Sunday, 13 January 2013

A Dose Of Reality

It may come as no surprise that we don't live in an ideal society (whatever your notion of an "ideal society" is) but that should not stop us striving for one.
Ideals, after all, are dreams and dreams give us something to strive for and stop us becoming lethargic and ignoring all the bad stuff that goes on.
But ideals can also be dangerous if they lead us to being oppressive and unforgiving.
For instance, one of my ideals is that no one should be judged by their appearance.
But if I were to force that ideal on to others who didn't share it then I would be being oppressive. If I then damned them for not living up to my ideal I would then be being unforgiving.
Neither of those qualities (being oppressive or unforgiving) are ones I value and thus I find it even more damning when I use them against myself - when I force myself to live up to other people's ideals and/or give myself a hard time for not living up to my or someone else's ideals.
Thus it seems a far better thing to do to show compassion by injecting a dose of reality.
So, whilst I think no one should be judged by their appearance, the reality is that it's a mode of thinking that's ingrained into us from the moment of our births.
We are constantly bombarded by adverts that encourage us to define beauty and, through doing so, 'appreciate' that we are lacking in worth as a human being because we don't match that definition (that often has no basis on reality). We are repeatedly told that we must wear something "suitable" or "fashionable" or that only a certain look is acceptable (e.g. "Black tie event"). People are judged on what sex/gender they appear to be (and "never the twain shall meet"!) and expected to live up to the different standards set for each. Whole countries go so far as to define their national identity - even down to defining a "national costume"! - and thereby define those who look different as "other" and thus not their equal.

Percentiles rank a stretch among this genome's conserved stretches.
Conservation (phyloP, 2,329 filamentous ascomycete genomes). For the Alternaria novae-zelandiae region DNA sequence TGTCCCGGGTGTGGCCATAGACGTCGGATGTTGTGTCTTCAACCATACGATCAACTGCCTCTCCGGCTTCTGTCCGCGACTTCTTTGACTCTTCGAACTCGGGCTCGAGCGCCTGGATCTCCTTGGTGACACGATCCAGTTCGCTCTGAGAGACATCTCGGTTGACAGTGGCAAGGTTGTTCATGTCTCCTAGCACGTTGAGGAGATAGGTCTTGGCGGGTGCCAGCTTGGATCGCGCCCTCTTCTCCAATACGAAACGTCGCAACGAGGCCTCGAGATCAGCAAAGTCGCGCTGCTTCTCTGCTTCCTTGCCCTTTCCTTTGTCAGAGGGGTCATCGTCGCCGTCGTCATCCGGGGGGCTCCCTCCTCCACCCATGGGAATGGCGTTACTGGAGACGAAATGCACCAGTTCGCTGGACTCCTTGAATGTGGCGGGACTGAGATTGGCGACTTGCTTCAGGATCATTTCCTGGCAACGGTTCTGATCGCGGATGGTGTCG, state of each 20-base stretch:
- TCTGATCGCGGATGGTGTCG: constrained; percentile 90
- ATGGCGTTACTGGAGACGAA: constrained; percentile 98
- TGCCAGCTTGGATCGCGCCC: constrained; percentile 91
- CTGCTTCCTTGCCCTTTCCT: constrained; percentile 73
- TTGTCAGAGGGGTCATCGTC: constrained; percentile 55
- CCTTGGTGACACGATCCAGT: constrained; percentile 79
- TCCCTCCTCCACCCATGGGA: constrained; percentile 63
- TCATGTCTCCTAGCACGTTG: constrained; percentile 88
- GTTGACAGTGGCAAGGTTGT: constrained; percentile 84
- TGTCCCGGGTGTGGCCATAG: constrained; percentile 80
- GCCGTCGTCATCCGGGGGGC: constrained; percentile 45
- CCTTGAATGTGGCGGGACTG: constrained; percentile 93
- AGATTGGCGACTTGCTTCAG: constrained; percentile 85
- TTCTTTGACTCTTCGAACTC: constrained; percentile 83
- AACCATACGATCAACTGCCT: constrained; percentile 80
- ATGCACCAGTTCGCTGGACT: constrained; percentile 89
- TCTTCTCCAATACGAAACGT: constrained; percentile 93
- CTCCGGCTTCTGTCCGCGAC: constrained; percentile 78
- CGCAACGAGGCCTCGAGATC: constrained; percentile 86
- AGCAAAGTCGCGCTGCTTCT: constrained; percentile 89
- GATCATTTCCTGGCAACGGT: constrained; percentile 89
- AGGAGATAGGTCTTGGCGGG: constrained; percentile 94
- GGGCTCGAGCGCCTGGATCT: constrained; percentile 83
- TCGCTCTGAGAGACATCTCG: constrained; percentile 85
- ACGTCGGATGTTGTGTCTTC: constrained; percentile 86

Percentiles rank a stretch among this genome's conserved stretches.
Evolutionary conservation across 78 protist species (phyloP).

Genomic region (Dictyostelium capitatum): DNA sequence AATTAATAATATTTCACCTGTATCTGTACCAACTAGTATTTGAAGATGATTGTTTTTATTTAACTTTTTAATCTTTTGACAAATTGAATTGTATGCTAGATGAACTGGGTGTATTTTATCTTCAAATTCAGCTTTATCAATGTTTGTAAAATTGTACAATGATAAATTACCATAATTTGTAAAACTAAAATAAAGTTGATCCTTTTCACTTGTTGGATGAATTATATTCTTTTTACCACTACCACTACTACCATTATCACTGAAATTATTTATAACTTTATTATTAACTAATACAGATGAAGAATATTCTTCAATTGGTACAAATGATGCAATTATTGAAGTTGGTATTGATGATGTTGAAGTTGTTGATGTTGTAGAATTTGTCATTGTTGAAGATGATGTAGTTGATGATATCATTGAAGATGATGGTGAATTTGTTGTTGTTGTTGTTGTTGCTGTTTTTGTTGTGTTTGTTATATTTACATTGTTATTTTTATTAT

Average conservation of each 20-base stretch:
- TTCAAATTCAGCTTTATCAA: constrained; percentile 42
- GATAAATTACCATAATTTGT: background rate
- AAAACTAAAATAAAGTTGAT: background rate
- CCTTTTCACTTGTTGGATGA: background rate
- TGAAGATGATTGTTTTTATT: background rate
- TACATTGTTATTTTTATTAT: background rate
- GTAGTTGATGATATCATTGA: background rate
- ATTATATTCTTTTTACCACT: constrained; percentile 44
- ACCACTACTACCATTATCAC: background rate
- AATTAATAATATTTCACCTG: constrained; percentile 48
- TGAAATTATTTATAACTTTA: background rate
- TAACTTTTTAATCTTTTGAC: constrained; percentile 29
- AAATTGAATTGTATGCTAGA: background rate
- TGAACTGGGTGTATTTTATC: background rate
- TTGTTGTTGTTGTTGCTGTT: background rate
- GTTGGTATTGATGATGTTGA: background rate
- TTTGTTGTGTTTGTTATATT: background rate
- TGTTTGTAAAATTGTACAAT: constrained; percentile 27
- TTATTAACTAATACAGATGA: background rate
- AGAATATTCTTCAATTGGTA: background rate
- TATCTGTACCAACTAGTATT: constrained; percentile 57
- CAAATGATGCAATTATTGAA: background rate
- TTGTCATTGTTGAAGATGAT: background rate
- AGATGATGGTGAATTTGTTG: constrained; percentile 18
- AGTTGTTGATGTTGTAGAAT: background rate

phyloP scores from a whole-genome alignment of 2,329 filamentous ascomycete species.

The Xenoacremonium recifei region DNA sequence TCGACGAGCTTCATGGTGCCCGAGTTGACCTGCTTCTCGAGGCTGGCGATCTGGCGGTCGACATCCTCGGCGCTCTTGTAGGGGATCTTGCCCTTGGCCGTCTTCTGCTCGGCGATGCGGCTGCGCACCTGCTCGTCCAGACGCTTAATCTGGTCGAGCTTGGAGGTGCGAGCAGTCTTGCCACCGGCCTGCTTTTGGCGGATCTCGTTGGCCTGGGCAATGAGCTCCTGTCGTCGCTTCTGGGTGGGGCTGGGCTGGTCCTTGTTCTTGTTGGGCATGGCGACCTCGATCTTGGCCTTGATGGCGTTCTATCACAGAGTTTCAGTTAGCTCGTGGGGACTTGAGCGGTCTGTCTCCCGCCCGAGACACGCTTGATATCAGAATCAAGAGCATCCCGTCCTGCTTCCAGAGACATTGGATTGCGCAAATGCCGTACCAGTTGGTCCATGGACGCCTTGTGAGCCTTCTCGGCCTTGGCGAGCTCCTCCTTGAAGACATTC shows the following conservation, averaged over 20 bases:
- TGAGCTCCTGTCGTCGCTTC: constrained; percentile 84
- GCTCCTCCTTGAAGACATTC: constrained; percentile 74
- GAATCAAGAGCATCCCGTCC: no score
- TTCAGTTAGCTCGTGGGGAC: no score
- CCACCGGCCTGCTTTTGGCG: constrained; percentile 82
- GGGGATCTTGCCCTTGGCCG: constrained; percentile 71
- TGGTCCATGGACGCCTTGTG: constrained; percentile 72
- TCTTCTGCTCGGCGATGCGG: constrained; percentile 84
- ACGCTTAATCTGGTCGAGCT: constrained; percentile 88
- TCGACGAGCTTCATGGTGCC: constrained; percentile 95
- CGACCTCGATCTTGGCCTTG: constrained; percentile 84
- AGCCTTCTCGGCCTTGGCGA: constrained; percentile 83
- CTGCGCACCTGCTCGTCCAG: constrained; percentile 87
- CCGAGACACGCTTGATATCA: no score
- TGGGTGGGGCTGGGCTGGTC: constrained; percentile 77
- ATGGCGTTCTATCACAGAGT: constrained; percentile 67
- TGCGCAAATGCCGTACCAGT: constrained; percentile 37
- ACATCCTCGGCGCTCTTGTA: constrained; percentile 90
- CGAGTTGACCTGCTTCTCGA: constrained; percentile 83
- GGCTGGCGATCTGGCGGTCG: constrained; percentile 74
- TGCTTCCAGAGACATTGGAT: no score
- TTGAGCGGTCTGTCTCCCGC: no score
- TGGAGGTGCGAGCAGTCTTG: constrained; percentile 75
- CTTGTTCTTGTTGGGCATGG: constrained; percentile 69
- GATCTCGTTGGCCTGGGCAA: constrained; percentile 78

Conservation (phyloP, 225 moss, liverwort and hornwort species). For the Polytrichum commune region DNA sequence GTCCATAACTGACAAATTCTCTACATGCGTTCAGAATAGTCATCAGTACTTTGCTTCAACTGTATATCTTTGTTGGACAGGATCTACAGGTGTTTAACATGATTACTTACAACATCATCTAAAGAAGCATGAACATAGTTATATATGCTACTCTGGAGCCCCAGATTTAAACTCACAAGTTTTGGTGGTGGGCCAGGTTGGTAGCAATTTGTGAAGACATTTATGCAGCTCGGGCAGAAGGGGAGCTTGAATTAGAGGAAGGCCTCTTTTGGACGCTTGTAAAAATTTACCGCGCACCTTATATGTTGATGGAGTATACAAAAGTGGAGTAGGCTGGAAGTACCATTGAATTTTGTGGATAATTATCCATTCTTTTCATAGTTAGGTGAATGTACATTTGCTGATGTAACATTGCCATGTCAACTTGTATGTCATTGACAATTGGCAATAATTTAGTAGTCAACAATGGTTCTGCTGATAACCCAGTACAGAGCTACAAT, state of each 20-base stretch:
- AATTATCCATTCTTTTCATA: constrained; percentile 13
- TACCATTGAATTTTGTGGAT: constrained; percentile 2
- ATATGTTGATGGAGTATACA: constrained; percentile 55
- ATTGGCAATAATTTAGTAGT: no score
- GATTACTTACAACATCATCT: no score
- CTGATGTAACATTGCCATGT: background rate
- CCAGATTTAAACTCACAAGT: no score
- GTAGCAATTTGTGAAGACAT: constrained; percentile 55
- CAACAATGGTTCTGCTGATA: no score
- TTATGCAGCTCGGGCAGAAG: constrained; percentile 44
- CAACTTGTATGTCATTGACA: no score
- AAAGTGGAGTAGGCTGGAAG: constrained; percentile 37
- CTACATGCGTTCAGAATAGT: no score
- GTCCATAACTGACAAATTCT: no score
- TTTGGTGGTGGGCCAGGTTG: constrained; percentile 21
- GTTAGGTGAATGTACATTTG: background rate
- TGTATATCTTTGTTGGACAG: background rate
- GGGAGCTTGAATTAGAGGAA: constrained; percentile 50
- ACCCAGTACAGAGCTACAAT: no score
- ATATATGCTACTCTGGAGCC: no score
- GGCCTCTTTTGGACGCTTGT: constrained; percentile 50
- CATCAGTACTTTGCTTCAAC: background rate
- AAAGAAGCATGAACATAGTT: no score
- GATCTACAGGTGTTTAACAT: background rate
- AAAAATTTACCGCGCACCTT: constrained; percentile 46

So it is quite clear the reality is that every minute of every day people are being judged by their appearance.
Thus it seems to me that it is far better for me to appreciate that the reality is what it is and have my ideal as a goal to aim for - not one that I insist is met at this very moment.
Doing so is difficult. It means I have to tolerate - even if only at a surface level - the mockery and social exclusion that goes on in the name of "fitting in" - the mockery and social exclusion that often exhausts our capability and our willingness to survive.
However, in showing toleration of what the reality is, I am offering compassion to my fellow human beings and resist the temptation of replacing one tyranny with another.